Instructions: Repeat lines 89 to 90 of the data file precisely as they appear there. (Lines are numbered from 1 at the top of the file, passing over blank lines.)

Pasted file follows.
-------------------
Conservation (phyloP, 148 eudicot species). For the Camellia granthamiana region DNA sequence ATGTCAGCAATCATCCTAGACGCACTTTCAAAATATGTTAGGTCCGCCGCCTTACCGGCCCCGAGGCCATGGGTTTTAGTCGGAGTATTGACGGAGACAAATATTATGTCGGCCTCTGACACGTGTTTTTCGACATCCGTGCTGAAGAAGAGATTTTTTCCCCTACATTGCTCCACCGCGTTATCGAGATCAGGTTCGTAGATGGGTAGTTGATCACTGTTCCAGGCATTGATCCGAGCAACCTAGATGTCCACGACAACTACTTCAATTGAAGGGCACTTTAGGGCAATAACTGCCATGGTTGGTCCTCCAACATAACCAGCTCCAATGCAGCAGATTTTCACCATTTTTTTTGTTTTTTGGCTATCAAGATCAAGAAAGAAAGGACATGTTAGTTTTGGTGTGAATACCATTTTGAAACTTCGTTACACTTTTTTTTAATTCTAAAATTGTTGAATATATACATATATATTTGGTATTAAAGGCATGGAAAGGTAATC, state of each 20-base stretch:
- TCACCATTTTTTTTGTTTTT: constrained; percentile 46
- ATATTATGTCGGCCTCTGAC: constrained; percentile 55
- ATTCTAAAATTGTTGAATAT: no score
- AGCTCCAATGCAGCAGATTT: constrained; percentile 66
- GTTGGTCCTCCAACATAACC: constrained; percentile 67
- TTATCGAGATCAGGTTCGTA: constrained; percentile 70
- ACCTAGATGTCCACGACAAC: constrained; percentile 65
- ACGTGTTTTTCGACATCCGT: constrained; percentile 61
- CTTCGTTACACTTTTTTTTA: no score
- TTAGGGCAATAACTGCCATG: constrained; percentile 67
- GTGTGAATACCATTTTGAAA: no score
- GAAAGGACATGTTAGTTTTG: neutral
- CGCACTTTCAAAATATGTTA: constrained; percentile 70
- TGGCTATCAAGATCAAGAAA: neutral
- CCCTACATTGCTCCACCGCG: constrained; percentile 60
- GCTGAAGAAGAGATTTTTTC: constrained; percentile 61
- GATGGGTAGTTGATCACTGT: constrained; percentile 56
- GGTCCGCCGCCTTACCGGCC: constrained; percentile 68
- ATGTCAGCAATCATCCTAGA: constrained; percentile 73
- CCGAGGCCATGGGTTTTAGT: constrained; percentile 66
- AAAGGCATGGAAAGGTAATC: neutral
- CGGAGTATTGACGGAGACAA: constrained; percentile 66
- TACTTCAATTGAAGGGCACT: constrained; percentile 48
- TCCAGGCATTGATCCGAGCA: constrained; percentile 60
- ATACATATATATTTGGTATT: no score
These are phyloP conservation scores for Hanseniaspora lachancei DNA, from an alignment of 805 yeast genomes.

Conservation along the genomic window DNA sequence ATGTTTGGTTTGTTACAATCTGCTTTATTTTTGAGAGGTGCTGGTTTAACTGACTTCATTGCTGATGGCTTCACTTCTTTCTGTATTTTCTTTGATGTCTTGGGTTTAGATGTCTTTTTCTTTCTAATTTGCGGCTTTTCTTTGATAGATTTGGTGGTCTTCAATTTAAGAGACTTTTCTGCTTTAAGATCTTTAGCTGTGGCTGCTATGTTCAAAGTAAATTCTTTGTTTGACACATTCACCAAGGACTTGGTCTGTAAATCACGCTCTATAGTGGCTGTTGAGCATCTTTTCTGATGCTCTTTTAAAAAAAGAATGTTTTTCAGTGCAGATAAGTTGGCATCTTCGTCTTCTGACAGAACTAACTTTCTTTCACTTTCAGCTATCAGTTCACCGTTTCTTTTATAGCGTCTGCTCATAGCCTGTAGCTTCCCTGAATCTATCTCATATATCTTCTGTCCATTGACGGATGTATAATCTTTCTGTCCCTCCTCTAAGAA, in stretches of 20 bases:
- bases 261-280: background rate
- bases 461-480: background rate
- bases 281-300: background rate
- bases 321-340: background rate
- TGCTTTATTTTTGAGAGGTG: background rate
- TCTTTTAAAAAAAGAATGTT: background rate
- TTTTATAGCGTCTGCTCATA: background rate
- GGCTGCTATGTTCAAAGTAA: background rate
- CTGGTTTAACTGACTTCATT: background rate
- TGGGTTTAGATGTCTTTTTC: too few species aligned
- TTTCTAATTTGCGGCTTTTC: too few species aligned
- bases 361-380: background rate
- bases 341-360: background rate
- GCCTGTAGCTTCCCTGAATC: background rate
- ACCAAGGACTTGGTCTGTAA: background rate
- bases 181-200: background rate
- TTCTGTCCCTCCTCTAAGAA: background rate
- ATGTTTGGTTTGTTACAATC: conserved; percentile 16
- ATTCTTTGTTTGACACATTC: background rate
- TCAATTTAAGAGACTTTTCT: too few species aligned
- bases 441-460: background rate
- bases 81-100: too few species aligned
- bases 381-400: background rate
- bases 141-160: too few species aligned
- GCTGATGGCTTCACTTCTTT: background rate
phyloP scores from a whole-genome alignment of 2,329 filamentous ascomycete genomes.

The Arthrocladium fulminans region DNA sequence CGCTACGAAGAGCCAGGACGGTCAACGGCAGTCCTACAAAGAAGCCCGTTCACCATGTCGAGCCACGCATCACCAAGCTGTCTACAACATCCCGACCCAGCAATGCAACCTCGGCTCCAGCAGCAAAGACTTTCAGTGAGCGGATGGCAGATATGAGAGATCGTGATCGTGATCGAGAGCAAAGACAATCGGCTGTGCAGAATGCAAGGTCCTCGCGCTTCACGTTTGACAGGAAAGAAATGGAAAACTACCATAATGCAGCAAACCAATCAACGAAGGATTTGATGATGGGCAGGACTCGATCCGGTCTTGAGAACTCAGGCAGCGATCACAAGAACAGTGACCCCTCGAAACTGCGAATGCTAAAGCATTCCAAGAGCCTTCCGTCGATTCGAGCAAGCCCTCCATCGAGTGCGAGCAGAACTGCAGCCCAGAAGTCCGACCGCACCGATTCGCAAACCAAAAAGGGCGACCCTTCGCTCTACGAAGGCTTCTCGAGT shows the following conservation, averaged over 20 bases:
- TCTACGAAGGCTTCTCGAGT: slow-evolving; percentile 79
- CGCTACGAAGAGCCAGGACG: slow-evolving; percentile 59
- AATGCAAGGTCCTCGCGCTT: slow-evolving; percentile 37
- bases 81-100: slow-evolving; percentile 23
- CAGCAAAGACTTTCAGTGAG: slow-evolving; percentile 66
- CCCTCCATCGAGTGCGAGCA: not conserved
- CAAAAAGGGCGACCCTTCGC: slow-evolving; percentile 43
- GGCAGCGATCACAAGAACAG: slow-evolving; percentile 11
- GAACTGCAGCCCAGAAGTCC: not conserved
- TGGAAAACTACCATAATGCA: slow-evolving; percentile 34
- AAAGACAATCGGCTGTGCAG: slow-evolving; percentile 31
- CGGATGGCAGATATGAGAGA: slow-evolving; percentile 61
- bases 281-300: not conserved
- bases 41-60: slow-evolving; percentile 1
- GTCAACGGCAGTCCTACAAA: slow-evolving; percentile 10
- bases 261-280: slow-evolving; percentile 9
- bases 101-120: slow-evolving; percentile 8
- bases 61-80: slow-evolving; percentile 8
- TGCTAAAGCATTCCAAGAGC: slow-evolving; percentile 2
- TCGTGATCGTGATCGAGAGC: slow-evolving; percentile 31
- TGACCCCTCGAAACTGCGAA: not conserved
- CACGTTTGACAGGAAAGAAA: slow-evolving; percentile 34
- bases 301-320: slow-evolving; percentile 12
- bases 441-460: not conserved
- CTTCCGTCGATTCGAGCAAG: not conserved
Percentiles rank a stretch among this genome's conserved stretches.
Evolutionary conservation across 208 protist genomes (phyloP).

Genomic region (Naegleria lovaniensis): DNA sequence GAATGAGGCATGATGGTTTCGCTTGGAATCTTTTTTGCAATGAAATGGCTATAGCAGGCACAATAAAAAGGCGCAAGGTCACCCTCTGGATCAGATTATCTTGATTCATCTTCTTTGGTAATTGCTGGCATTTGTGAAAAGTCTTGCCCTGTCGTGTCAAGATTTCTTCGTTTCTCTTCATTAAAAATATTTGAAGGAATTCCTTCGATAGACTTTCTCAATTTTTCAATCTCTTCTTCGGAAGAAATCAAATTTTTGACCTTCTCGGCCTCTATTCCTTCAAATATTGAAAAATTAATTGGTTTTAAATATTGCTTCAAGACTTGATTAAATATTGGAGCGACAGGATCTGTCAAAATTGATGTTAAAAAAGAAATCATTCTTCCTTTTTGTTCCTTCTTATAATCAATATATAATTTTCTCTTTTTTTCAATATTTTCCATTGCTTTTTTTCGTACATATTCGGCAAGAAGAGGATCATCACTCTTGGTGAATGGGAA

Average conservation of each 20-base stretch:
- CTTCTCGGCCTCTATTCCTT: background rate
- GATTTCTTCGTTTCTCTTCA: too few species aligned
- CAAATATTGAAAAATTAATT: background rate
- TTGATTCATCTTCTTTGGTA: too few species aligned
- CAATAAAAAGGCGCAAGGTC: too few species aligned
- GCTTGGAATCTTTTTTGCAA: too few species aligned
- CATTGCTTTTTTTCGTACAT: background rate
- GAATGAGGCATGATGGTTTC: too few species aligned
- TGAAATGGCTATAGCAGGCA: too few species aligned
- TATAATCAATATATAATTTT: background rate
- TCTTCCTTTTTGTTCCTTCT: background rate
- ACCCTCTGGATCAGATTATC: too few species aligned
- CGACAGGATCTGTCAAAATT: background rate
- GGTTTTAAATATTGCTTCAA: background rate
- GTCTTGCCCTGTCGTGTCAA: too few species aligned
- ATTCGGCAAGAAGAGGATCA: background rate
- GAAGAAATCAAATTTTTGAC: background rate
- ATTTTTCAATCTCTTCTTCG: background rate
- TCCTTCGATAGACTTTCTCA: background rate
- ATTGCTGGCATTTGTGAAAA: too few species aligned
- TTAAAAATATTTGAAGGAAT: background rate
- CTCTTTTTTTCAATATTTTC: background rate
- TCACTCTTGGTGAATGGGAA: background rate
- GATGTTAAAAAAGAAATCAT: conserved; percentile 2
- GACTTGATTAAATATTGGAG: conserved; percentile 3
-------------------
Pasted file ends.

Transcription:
- CAATAAAAAGGCGCAAGGTC: too few species aligned
- GCTTGGAATCTTTTTTGCAA: too few species aligned